Former governor Hayden says Brownback's experiment has failed
In recent years Kansas has become frequent fodder for late-night comedians, and two former governors on Saturday placed the blame squarely on current Gov. Sam Brownback’s shoulders.
At a luncheon sponsored by Women for Kansas, former Democratic Gov. John Carlin (1979-1987) and Republican Gov. Mike Hayden (1987-1991) lambasted Brownback and the Legislature as the root of the state’s problems.
In 2012, Brownback slashed income taxes in the state, promising the move would provide “a shot of adrenaline into the heart of the Kansas economy.” The state has had problems balancing its budget since then.
“They should be ashamed,” said Hayden, whom Carlin referred to as a conservative. “We either need to get a reversal in course or we need to get new people in public office.”
A spokeswoman for Brownback on Saturday said he is “not interested in having a debate with (Hayden and Carlin).”
“Governor Brownback has a great deal of respect for all of his predecessors,” Eileen Hawley said.
The former governors – who were invited to speak at the event alongside a cadre of social-justice nuns, a judge and health and budget analysts – had strong criticism for the intense partisanship in Kansas and national politics.
Hayden said partisanship has driven Kansas into a “financial ditch.”
“The state of affairs today is such that we have virtually no reserves,” he said. “We virtually don’t have a penny in our pocket, and that’s a very sad state of affairs.”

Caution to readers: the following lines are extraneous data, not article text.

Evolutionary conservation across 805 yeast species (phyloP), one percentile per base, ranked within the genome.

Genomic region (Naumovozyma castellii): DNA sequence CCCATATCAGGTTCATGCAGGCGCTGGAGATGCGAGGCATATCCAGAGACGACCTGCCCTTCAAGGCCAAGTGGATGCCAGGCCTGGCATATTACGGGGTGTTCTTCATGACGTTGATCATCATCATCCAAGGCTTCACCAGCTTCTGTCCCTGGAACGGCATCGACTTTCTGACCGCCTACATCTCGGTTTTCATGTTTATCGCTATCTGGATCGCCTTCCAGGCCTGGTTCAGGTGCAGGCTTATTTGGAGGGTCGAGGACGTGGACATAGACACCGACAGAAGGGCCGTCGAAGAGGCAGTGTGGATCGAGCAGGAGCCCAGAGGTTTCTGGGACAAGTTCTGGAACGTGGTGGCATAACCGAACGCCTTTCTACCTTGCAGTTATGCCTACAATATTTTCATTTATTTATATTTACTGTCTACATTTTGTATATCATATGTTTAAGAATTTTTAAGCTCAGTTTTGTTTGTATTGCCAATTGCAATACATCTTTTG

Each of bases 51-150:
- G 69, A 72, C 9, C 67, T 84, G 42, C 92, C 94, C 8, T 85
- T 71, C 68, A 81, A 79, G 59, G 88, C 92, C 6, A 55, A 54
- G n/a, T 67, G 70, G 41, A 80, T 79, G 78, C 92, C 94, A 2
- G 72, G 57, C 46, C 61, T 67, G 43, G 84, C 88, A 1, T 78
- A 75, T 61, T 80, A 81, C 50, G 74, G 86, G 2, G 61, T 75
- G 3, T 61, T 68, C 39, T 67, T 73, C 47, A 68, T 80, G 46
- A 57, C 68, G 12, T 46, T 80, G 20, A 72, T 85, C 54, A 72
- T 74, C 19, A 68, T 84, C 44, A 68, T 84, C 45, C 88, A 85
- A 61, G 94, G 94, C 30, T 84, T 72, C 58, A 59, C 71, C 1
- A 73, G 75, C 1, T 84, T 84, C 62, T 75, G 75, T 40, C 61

Every governor is entitled to experiment, Hayden said. “Sometimes it works out good, but sometimes it’s a failure.”
“The current experiment in Kansas is failing,” he said.
The current experiment in Kansas is failing.
Former Republican Gov. Mike Hayden, on Brownback tax cuts
The former governors pivoted to specific issues in which they felt the current administration and Legislature are falling short – from Medicaid expansion to public school funding and partisanship in the judiciary.
Carlin, the Democrat, decried the influence of partisanship in the judicial branch.
“The judicial branch has never been under attack in the history of this state, nothing compared to the last few years,” Carlin said. “The thought that we would make a change to a more partisan, money-influenced judiciary is scary as hell.”
Both governors criticized the Kansas GOP’s proposal to oust members of the Kansas Supreme Court.
“If we allow the Supreme Court to be thrown out … it will take us down directions we don’t want,” Carlin said.
Carlin said Kansas has a rich history of funding public education, but that that history has been tarnished in recent years.
He said it plays into the state’s favor economically to have state-supported higher-education options in addition to well-funded K-12 schools.
“We’ve got to elect legislators who understand investing in education is a wise investment,” he said. “The thing that drives me crazy about people who want to cut taxes and downplay funding of education, thinking we’re saving money – you’re actually paying more. As a taxpayer, you’re still paying a lot of taxes, but you’re not getting as much for your investment.”
Asked for comment Saturday, Kelly Arnold, chairman of the Kansas Republican Party, had this to say about Hayden and Carlin:
“A former Governor who served under (Gov. Kathleen) Sebelius and sided with the Obama Administration over Kansas Farmers and a Congressional candidate who was crushed by Sam Brownback in 1994’s congressional election, it’s no wonder they are trying to find relevance on the democrat side of the ticket,” Arnold said.
“For two election cycles in a row, Kansans have soundly supported Governor Brownback and rejected the high-tax, high-spending policies of all his predecessors.”
Brownback’s office would not comment on any specific criticism by his predecessors.
“The liberals who are organizing these events are the same people who tried to use long forgotten elected officials to defeat the Governor in 2014,” Hawley, his spokeswoman, said. “This effort is likely to be equally ineffective.”